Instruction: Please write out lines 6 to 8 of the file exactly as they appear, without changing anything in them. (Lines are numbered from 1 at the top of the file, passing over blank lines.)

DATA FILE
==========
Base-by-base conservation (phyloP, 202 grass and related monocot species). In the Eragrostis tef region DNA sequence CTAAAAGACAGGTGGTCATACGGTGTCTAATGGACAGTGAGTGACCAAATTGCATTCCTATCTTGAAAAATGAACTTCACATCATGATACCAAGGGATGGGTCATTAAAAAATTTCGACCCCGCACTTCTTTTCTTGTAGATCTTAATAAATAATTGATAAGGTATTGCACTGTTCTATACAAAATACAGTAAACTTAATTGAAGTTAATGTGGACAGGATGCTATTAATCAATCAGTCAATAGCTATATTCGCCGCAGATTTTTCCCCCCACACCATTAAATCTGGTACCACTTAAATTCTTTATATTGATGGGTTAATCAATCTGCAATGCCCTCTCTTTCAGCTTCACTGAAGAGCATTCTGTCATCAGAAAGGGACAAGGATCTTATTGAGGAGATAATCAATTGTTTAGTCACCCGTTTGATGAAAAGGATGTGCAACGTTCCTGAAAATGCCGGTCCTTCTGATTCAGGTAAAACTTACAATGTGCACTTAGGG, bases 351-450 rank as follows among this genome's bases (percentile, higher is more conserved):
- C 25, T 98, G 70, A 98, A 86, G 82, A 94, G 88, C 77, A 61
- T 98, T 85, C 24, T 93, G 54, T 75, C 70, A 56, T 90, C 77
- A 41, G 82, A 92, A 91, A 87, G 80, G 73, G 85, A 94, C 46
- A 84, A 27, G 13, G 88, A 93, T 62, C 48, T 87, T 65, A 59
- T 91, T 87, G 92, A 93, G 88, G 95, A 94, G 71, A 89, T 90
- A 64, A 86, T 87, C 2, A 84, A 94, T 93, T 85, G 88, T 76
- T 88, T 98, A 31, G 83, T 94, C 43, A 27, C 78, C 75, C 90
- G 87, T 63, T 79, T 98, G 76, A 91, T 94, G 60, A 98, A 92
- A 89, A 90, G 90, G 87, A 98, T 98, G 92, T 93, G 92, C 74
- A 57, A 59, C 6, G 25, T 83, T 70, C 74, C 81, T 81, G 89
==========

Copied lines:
- T 91, T 87, G 92, A 93, G 88, G 95, A 94, G 71, A 89, T 90
- A 64, A 86, T 87, C 2, A 84, A 94, T 93, T 85, G 88, T 76
- T 88, T 98, A 31, G 83, T 94, C 43, A 27, C 78, C 75, C 90